April 18th, 2007

Seeplist in Seattle

Off to Seattle tomorrow to participate in this. I’ll be following what I’ve been calling the “Zunguzung Meme” from Kingston to Brooklyn to San Juan and back (w/ several stops along the way).

That ol’ Yellowman melody sure seeps into some interesting (and often seminal) performances, telling the intertwined stories of hip-hop and reggae (and reggaeton [and religious rock?]) in an intensely audible fashion. I won’t be able to touch on all the occurrences I’ve catalogued to date, e.g. —

1982 – Yellowman, “Zunguzungunguzunguzeng” (see also, Live at Aces version, w/ Fathead)
1984 – Frankie Paul, “Alesha”
1984 – Toyan, “Hot Bubble Gum”
1985 – Super Cat, “Boops”
1987 – BDP, “Remix For P Is Free”
1987 – Sublime, “Roots of Creation”
1988 – BDP, “Tcha Tcha”
1993 – K7, “Zunga Zeng”
1993 – KRS-One, “P Is Still Free”
1993 – Buju Banton, “Big It Up”
1994 – Bounty Killer, “Kill Or Be Killed”
1995 – Buju Banton, “Man a Look Yu”
1995 – Junior M.A.F.I.A. (ft. Biggie Smalls), “Player’s Anthem”
1996 – Tupac, “Hit ‘Em Up”
1998 – Black Star, “Definition”
1998 – Notty Man, “Sentencia de Muerte”
2000 – dead prez, “It’s Bigger than Hip-Hop”
2001 – Nejo, track 14 (DJ Joe’s Fatal Fantassy 1)
2003 – Joe Budden, “Pump It Up”
2004 – Jin, “Learn Chinese”
2005 – DJ /rupture (Filastine + dead prez), “Judas Goat” + “It’s Bigger than Hip-Hop (acapella)”
2006 – POD, featuring Matisyahu, “Roots in Stereo”
2007 – Blue Team (The White Rapper Show), “One Night Stand” (see ep.4)

— but I’m gonna do my best to gesture to the breadth and depth of all these musical migrations, and to think about what various instantiations might tell us about the way such a traveling tune informs meaning-making processes and cultural-political projects, from conscious invocations to subconscious rehearsals (esp as King Yellow’s catchy contour disappears into hip-hop lexicon).

One way of many to tell the story, this mini-mega-mix connects lots of sonic dots:

wayne&wax, “Zunguzung Mix”
[audio:http://wayneandwax.com/wp/audio/zunguzung_mix.mp3]
(disclaimer: the tracks are of varying quality, as sometimes all I’ve got to work with is crappy vinyl or crappy compression, but you get the gist all the same; thanks to the kind collectors & selectors out there who helped me source some of these)

Sometimes cultural politics bleeds directly into, er, political politics, or politics qua politics, or electoral / “party” politics. E.g., watch how Cutty Ranks meks the meme big up Michael Manley & move the crowd at a mid-80s PNP rally. In such a socially and musically compelling context, wouldn’t you “put up your hand”?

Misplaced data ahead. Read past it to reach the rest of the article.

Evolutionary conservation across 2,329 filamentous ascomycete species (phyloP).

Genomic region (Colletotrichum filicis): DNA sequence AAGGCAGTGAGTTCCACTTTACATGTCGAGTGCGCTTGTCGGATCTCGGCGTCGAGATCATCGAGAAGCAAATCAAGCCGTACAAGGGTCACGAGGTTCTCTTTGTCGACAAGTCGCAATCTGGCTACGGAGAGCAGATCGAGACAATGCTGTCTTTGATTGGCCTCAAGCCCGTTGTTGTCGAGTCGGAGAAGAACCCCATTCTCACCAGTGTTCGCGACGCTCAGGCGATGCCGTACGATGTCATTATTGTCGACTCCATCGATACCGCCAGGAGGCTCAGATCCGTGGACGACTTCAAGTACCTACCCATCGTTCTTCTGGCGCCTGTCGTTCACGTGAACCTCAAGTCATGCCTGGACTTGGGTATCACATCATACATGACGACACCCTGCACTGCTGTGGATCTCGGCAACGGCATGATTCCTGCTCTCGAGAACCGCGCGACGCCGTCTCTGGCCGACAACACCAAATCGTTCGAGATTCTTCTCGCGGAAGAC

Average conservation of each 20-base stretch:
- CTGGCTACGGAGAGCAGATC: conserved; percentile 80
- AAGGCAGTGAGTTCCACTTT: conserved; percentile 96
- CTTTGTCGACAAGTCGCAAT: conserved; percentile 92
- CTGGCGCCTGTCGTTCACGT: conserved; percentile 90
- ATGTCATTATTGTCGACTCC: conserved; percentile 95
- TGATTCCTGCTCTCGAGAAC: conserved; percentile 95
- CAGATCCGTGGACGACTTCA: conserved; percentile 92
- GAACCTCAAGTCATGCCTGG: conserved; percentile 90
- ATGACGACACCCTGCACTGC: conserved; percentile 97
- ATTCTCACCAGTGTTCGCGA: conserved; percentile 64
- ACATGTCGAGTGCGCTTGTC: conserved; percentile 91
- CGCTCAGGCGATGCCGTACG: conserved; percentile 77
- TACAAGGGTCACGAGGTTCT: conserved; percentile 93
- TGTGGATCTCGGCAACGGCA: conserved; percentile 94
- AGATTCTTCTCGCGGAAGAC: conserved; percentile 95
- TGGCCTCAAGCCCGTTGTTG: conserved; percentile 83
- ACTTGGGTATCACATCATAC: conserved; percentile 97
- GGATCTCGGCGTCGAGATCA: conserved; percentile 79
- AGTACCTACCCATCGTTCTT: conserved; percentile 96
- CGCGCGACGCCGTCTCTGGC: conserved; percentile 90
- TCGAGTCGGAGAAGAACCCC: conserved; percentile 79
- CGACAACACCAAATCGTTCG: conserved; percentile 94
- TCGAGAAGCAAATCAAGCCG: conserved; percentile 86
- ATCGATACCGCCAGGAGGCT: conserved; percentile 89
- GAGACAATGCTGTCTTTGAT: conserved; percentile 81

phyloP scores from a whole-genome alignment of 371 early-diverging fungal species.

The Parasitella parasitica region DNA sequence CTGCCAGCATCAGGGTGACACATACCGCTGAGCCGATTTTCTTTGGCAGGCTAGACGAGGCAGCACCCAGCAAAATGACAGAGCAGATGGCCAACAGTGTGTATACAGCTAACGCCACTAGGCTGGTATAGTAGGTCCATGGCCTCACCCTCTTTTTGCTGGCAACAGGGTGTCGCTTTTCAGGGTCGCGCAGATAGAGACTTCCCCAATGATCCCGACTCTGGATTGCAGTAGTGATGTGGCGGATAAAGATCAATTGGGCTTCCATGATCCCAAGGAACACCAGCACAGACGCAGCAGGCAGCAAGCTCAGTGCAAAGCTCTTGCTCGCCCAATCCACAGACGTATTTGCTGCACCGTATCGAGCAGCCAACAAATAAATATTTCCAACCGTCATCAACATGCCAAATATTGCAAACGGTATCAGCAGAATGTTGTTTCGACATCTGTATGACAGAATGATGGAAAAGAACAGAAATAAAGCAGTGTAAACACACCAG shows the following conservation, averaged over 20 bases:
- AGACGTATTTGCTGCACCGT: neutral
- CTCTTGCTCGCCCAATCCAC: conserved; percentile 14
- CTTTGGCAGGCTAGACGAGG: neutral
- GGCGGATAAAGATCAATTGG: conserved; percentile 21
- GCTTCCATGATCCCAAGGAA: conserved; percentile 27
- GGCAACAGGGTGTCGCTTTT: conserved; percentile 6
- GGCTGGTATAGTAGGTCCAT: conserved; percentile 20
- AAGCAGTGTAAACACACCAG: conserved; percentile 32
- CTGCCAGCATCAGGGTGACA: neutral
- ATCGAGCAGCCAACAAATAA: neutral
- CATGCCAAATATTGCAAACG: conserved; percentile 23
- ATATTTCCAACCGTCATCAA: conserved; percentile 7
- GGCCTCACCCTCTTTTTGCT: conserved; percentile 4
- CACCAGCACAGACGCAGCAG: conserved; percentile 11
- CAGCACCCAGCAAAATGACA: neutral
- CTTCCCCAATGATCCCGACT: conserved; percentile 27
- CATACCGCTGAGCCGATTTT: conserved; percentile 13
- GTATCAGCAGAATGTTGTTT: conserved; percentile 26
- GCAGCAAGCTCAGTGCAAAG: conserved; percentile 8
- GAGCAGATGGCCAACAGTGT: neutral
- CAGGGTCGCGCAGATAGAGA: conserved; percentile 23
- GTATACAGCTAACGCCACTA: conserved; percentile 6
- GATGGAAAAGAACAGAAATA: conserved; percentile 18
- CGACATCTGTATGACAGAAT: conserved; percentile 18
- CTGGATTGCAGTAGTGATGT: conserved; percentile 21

Nuff to say. 20 minutes to say it. 6 million ways. Guess I’ll have to choose one.

Maybe see you in Seattle? Otherwise, more soon come —

15 Comments

  • 1. g  |  April 19th, 2007 at 9:59 am

    wayne, what a sick post! i knew that this existed, someplace in the corner of my hiphopmindseye, just from having heard people flip the melody. i hadn’t explicitly taken it so far back- just slight realizations that people were referencing other mc’s i’d heard. one thing i think is cool is the balance between mc’s that are obviously referencing other hiphop and how many are explicitly referencing yellowman. and the mix between and betwixt (beatrix?)

    a small bit on ‘ride to this if you miss tupac/bounce to this if you miss big pop’ : the fact that both biggie and tupac flip the line (probably in a v. self aware sytlee) AND given the history/hype/marketing of the east coast/west coast 90s hiphop divide, the aforementioned line is esp a mind blower. signs, cultural leverage, legitimacy, et cetera

    awesome work tracking this thing down. wicked meme.

    postin a comment cuz i love this stufffffff/
    it’s what i what i wrote but its not enoughhhhhhh!

  • 2. b.art  |  April 19th, 2007 at 10:18 am

    I absolutely LOVE that cutty ranks video for what it represents about that era – Live excitment, raw mic skills. [begin shameless plug ] http://bartart.thischick.com/blog2/?p=122 [end shameless plug].

    re the zunguzeng meme – Should I take the liberty of bookmarking this post in hopes of you updating it with more additions?

  • 3. vamanos  |  April 20th, 2007 at 3:38 am

    This is like a hiphop-reggae geek’s field day ! Great post. So many of those tracks are familiar but i’d never really traced that phrase back to Yellowman. Nice one.

  • 4. AndiChapple  |  April 20th, 2007 at 8:25 am

    Wayne, you have definitely got the hang of this! great mix and what a pair of ears. and memory … now, where did Yellowman get it from? I’m having that almost-hearing-it trainspotter moment, I think what I’m nearly hearing will turn out to be more recent though … enjoy the conference, cheers a>

  • 5. wayneandwax  |  April 21st, 2007 at 11:20 am

    Thanks, y’all. Glad people are digging this. Yesterday’s presentation went well, and I’m looking forward to sharing more mixes and text along these lines in the near future. (Btw, Andrew, the questions you raise are good ones — quite central to what I’m trying to tease out in all of this, the fine lines between self-conscious/explicit articulations of cultural politics via the meme and, on the other hand, the disappearance of reggae figures into hip-hop’s very vocabulary.)

    b.art — I’ll definitely be updating this page in some capacity, even if to add a link to a more thorough mix at a later date. Indeed, only a couple hours after posting this someone brought to my attention yet another example, Sister Nancy’s “Coward of the County” (1982) [thx, isaiah!], which I was even able to work into my talk yesterday. I’ll try to add it in at some point, though a much larger, overarching mix — on the Mad Mad riddim — is in the works, and it’ll fit quite well into that.

    And if anyone else knows of an instances that I’m missing here, do let me know!

  • 6. Raquel Z  |  April 23rd, 2007 at 11:55 am

    This is so inspiring! I look forward to the Mad Mad Meme.

  • 7. wayneandwax  |  April 23rd, 2007 at 2:06 pm

    thx, rzr! soon come!

    also, let me note that for anyone really rearing to put these musical migrations into greater context, i’ve written a couple of pieces over the years that attempt to trace some of this out. hope to have more and newer text up shortly —

    http://www.wayneandwax.com/academic/mad-mad-paper.html

    http://depthome.brooklyn.cuny.edu/isam/NewsletS05/Marshall.htm

  • 8. guillaume  |  April 25th, 2007 at 9:08 pm

    Nice post as always!

  • 9. kevin r hollo  |  May 3rd, 2007 at 8:00 am

    wayne,

    i’m coming in late (but hot) cuz this post is exactly why i love my musics!